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Savage Minnesota


IIn the 17th century, French fur traders and explorers explored the Minnesota River valley. After 1750, Mdewakanton Dakota then settled at Chief Black Dog's camp—near what is now Black Dog Lake in Burnsville. Dakota used the Minnesota River valley region including present day Savage for fish, game, boating and camping.

In 1852, traders established a small post at the confluence of the Credit River and the Minnesota River. William Byrne, who immigrated from County Kilkenny, Ireland to Hamilton, Ontario, Canada in 1840, arrived in the area shortly after, via steamboat from Fort Snelling. Already established in business and trade, he and other Irish and Scottish settlers built Hamilton Landing, a port for boats, named after the city he immigrated to in Canada. The town incorporated in 1892 as the village of Hamilton. Byrne later settled another nearby area which became Burnsville.

The Chicago Northwestern (present day Union Pacific Railroad) railway line reached the site in 1865, and in 1866 the town gained a post office. Hamilton became the crossroads of trade and service in the region with the Credit River, Minnesota River, the valley's wagon and road trails, and the rail line.

The post office was later renamed Glendale Post Station in 1894 and formed Glendale Township to the west of Hamilton but was later consolidated with Savage in 1969. The roughly 17 blocks of the late 19th-century town remain as Savage's downtown along Highway 13 (Minnesota).

In 1902, Minneapolis entrepreneur Marion Willis Savage purchased racing horse Dan Patch and trained and raced him at his farm in the limits of Hamilton. Dan Patch's notoriety grew as the horse began breaking speed records and with it the prestige of the town. In 1904 the townspeople renamed the community after Savage with the post office officially confirming. In 1906 at the Minnesota State Fair, Dan Patch broke the world pacing mile record at 1 minute and 55 seconds, a record that remained unsurpassed for 54 years.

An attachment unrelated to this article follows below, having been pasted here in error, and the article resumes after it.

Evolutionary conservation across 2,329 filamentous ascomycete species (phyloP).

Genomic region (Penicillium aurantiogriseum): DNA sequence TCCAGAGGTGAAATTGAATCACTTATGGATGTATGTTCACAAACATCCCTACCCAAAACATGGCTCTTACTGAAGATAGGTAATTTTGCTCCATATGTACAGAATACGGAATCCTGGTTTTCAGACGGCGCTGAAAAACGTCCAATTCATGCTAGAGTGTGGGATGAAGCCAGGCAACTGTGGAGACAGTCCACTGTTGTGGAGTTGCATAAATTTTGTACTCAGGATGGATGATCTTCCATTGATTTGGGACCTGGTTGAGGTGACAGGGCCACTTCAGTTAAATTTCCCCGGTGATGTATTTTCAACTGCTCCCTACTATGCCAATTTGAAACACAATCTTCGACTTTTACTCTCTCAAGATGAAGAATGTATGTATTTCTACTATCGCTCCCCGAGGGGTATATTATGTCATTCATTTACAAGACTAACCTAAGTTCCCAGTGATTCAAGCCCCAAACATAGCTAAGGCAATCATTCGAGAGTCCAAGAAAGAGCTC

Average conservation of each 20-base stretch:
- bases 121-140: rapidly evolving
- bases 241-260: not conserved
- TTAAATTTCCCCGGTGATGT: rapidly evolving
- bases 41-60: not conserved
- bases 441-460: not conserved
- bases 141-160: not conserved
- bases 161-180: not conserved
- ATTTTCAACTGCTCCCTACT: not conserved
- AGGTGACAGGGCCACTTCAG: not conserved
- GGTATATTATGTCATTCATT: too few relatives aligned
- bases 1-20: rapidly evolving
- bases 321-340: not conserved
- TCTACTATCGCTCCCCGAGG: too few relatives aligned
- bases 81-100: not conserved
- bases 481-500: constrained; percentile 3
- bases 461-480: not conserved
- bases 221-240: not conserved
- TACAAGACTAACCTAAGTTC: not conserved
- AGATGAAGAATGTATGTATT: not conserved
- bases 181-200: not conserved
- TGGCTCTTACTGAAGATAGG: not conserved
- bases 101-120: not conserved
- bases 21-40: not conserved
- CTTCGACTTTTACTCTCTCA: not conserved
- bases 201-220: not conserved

During World War II, Savage was home to Camp Savage, a Military Intelligence School (MIS) language program, which taught Japanese to American military personnel. Established in 1942, the school trained with niseis and improved military intelligence of the time. It was later relocated to Fort Snelling and the camp is commemorated at Normandale College's Japanese garden. At about the same time, Cargill, Incorporated, began building ships for the U.S. Navy at the newly constructed Meadowland Shipyard,renamed Port Cargill (former site of Hamilton Landing). To launch the ships, 14 miles (23 km) of the Minnesota River were dredged down to 9 feet (2.7 m) from Savage to the Mississippi River confluence. About 3,500 people were employed during peak production resulting in 18 auxiliary oil and gas carriers and 4 tugboats constructed. After World War II the port began shipping agricultural commodities.


The towboat J.L. Fleming brings empty grain barges into Port Cargill on the Minnesota River, a tributary of the Mississippi River.
Savage remained undeveloped in the post-war housing boom, isolated by the Minnesota River and without a direct interstate connection. Lack of available construction materials in the immediate area also prevented development. By the 1980s, with the upgrade of Highway 13 and construction of the Highway 169 Bloomington Ferry Bridge in 1996 across the Minnesota River, Savage's population finally boomed as one of the growing exurb cities with low cost greenfield land in the metropolitan area. The citizens of Savage reclaimed some of their history in the early 21st century, when it relocated the displaced Savage Depot built in 1880 by the then Chicago, Minneapolis and Omaha Rail Road.



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